I think that it is important to distinguish between ACEs and factors that impact child neuropsychobiological development.  

There are many who consider "ACEs" to be the 10 factors from the original Adverse Childhood Experiences Study of Felitti and Anda published in the 1990's.   

There are others who have added to these 10 factors what they consider to be important for an urban setting and changed 1 of the original adversities from "Has a parent or close caregiver gone to Prison" to "Has a parent or close caregiver gone to Jail." 

However --- There is nothing special about these 10 factors as they relate to child development and subsequent neuropsychobiological pathology and stress reactivity.  They don't tell us anything about prenatal or perinatal stress on the developing infant and child.  The American Academy of Pediatrics original concept was "The First 1000 days" referring to the time period from Conception to Two years of age.   And the developmental factor was termed "Toxic Stress."  

Is parental drug use a toxic stressor to the development of the fetus?  More than likely for most YES because most of these mothers have their own childhood trauma histories (Both the original 10 ACEs and a history of Relational Trauma from their own Attachment Relationship Plus lots of other Epigenetic Factors that are going to affect the fetus.  In fact, these toxic stressors work through epigenetics.  See the work of Steven Soumi as one example).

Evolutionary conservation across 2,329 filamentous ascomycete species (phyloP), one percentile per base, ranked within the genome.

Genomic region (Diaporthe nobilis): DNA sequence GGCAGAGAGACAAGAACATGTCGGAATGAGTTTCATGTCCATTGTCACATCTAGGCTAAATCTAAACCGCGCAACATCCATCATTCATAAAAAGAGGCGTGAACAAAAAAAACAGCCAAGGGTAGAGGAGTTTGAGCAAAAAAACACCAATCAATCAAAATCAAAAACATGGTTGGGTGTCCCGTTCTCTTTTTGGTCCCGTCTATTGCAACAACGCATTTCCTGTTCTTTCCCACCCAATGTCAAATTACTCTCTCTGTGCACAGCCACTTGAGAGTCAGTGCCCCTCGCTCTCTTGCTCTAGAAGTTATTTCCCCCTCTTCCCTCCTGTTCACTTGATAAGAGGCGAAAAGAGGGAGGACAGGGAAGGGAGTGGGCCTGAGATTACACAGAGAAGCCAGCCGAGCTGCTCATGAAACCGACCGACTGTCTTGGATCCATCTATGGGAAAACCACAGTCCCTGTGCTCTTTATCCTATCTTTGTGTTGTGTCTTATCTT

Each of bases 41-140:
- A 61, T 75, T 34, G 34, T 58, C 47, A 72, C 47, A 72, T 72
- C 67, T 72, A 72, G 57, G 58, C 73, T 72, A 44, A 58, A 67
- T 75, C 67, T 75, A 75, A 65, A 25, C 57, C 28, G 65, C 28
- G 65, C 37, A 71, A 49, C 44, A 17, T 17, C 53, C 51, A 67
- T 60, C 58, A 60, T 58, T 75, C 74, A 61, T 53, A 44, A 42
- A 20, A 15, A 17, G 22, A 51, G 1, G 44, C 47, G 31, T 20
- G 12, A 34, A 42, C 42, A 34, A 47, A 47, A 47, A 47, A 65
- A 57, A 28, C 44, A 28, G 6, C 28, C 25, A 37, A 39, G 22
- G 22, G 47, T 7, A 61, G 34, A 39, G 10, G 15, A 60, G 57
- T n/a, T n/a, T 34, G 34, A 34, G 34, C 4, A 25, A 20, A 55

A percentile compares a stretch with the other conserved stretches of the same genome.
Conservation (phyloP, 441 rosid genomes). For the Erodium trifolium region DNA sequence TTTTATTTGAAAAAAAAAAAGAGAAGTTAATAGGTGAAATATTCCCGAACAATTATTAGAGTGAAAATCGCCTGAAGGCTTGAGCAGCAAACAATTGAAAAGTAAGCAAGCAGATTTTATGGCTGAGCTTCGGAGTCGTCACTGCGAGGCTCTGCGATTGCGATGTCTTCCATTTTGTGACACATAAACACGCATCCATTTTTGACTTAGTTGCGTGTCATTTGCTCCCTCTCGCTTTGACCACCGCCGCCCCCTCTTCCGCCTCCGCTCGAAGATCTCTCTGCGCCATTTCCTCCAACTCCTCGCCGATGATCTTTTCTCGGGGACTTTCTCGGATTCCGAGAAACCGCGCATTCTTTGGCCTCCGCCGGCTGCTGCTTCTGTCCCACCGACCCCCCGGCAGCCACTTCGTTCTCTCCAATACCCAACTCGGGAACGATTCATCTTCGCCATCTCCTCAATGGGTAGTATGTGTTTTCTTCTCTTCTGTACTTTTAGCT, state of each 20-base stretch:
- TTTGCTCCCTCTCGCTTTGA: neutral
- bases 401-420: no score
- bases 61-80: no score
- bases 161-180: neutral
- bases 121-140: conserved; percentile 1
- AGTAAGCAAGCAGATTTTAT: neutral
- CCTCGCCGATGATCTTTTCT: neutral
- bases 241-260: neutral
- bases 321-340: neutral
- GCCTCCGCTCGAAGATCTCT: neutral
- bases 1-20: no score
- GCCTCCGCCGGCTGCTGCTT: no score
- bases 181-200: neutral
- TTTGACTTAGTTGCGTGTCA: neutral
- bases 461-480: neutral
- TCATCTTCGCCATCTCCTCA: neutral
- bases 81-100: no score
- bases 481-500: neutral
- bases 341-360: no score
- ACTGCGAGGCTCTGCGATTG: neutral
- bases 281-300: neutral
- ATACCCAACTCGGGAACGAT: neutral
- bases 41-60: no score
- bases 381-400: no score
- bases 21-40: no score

If you want to get a lot more information about this.... I would look at the work of Allan Schore.  He has a new book called "The Development of the Unconscious Mind."   He also has an amazing book called "Affect Regulation and the Development of Self."

You could probably look him up at UCLA and send him or his secretory an email and get a ton of articles that would give you the information you are looking for.  

I'll put some more things together when I get a chance --- But almost all of the origins of Violence, Empathy/or its lack,  a compassionate society, personality disorders and all the most serious of human psychopathology finds origins in the prenatal period and in infancy.      How a society treats its infants and mothers determines to a great extent how that society functions.  

( And to everyone out there - probably at least 1/3 of the folks on ACEsConnection who are finding that it is really hard to heal your ACEs ---- You might want to read some of Allen Schore's Books and look into structural dissociation, anything you can find about the Development of Self, Dissociation - Which is much more complicated than what your Average MD is taught about; look into Right Brain Development and Emotional Regulation and find out all you can about attachment and Implicit, Non-Cognitive Procedural Memory).   

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Sandra EmmanouilidesTina CainKaren Clemmer (ACEs Connection Staff)